It’s Election Day (at last!): A Nostalgic Look at Elections-Gone-By

photo credit: University of Minnesota

The other day I showed you that poor little girl who was crying because she was so tired of “Bronco Bamma” and Mitt Romney. (Slide down that post to see her video at the end.)

I think she spoke for MANY people (me) who are feeling exactly the same.

Enough already!!!!

Technology has changed elections in many ways. Television, social media, and computers have made it a vastly different playing field than it was 60 years ago.

Personally I am very disappointed in the way it has evolved. Hateful emails and TV commercials have been bombarding us for months, spewing anger and venom. To me it seems as though the push is “you better vote for me because the other guy will mess you up!” They are one step away from 3rd grade playground behavior “Liar! Liar! Pants on Fire!”

All negative, all the time. 😦

It was 60 years ago that the first computer was used in a Presidential election. Some of my readers (along with me) might remember UNIVAC. 1952 was the first time that computers were used to help predict the outcome. UNIVAC took up most of a whole room, a marvelous “electronic brain”. Yes, UNIVAC made the correct call for that election. You can read all about it, here.

About the same time, television was being used to promote the candidates.

Here is a television ad for Dwight D Eisenhower for that election in 1952:

And here is a commercial for John F Kennedy just a few years later.

Just watch this Kennedy commercial. You can’t help but feel good.

I was too young (way too young) to vote for either of these fellows, but I wish we could bring back some of the “happy” feel to the election process of today.

As I step into the voting booth I’ll be thinking of Ike and John and wishing I could vote for one of them with their “feel good” commercials.

34 thoughts on “It’s Election Day (at last!): A Nostalgic Look at Elections-Gone-By

  1. Not to mention that some of us already voted thanks to early voting, which has become much more prevalent.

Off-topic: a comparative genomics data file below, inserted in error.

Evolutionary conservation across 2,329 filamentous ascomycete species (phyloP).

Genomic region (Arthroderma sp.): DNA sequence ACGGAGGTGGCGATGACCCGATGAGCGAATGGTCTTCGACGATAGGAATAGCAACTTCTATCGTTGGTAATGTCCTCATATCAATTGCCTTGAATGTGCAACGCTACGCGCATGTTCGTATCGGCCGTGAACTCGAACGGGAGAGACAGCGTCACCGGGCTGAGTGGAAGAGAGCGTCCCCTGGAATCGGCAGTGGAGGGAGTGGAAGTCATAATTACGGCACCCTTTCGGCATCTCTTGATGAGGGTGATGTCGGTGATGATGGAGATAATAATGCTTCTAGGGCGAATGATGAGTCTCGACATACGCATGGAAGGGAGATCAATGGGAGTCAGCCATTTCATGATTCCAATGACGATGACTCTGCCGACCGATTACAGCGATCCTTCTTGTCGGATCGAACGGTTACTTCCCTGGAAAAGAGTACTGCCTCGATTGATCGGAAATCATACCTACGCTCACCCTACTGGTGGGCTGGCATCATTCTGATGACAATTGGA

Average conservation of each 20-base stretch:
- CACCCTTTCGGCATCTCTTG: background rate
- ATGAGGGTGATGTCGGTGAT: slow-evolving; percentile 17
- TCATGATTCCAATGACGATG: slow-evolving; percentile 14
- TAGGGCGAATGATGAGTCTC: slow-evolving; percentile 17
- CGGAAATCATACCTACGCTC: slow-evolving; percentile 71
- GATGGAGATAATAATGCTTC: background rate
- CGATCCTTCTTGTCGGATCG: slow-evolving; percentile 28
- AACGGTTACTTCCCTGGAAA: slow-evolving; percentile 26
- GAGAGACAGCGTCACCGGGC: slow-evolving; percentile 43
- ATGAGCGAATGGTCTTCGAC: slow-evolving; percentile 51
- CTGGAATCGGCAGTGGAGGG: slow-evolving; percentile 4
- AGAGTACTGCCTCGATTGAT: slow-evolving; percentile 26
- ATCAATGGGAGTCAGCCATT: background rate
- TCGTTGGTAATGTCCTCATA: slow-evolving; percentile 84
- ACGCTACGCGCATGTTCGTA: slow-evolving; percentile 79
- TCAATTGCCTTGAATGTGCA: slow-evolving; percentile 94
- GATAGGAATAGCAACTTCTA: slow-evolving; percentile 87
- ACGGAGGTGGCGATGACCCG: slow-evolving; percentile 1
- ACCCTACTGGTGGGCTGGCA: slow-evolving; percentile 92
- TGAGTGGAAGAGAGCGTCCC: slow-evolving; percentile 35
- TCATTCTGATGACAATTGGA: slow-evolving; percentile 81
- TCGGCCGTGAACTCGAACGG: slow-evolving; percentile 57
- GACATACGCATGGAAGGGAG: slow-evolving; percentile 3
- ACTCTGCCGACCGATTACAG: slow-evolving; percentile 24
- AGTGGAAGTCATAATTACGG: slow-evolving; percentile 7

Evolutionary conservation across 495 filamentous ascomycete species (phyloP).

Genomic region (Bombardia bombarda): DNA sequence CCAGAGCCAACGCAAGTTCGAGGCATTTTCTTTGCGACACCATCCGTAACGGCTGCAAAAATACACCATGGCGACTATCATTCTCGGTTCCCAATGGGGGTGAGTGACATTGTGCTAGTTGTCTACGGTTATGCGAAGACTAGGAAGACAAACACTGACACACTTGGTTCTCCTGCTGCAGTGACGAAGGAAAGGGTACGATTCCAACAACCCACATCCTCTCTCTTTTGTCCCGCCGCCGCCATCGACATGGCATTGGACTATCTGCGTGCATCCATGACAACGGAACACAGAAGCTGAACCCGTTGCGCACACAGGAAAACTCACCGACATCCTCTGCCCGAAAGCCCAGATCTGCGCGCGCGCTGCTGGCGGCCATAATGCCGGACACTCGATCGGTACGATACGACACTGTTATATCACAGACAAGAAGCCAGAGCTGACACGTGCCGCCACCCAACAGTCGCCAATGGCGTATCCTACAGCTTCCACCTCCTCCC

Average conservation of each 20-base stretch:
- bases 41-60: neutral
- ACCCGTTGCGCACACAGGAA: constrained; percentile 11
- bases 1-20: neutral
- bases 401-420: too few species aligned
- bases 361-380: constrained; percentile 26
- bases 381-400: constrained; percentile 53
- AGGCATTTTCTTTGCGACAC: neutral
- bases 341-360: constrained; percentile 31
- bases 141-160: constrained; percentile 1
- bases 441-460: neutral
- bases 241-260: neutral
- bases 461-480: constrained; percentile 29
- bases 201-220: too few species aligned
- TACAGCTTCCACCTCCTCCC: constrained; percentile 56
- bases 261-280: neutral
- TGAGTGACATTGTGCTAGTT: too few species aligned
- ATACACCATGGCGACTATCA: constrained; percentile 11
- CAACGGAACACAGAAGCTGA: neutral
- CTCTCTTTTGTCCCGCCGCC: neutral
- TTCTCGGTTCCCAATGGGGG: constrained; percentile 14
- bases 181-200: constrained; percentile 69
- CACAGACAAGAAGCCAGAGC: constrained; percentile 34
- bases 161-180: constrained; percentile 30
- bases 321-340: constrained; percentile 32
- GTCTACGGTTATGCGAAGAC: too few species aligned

LOL -UNIVAC! I remember my high school history book had a picture of the UNIVAC.

    I’m with you – many political ads are annoying. Over here, its usually the races for Congress or state legislative offices that are the most vicious and over the top. Okay, I have to admit some of them are comical- even though they aren’t meant to be comical.

    The Simpsons made one of the best spoofs of a political ad years ago:

    • Oh, I wish we had early voting, here. But we don’t. My son lives in Seattle and I think he voted weeks ago. That was a great Simpson’s spoof! Thank you for linking to that. 🙂

  2. What an different twist on an election eve post. Love this!! I was too young to vote either. Interesting that the commercials didn’t change too much in those 10 years. The Kennedy one got a few punches in there – “not too seasoned”, “young enough to do”… Another winning post!

    • I noticed the Kennedy punches, too. If I was the person making ads today, I think it would be fun to make a retro one like this. Something catchy that people LIKE to watch when it shows up on the TV. I know I tune out when ads come on.

      • That would be SO funny. I wouldn’t be surprised if someone didn’t do that after reading your post. Kind of late in this election, but one thing that comes around pretty regularly is an election – somewhere!!!

  3. What deliciously naive commercials compared with the slick stuff of today.. I read a lovely quote the the day from Jo Kennedy who is reputed to have said to John, I’m not paying for a landslide!
    And what a polished, thoughtful and amusing post, thank you…

    • They are delightful, I think. Today’s commercials make me “tune out” as soon as they appear. And although they were naive, the times were difficult, yet the ads made you feel good about the future. I think today’s writers could learn a lot from the past.

  4. Daniela says:

    I have enjoyed watching the commercials very much, thank you for posting them. I know they may seem naïve when compared with today’s ‘digital democracy’, but they certainly seem to convey far more genuine sentiment. Here in NZ your country elections are followed very closely … if I may say so this year especially there is a feeling of concern. I do hope it all somehow works out -;)!
    Kind Regards,

  5. Alice says:

    I remember Ike, but I did not remember the political ad. That’s because we did not have a TV until 1957. A great sigh of relief that today has arrived at last.

  6. Happy voting day! We have had a lot of coverage of it out here too, although we are spared the dreadful ads. I was in the States during election time some years ago and I was amazed at how they trash each other like that. All very interesting. Looking forward to hearing the result tomorrow.

    • I think all that trashing is just horrid. I would love to see candidates stand tall and proud and explain positively what they would do to make things better. “here is what I would do…. ” And then we could weigh these things and make a choice. But now it is so convoluted that very often we are voting “against” someone rather than “for” someone.

  7. Although I’m not American, I’ve decided who I want to see as the next U.S. president. Barack Obama has proven himself to be quite capable of running the country in my opinion, so I’d like to see him re-elected for another four years. I

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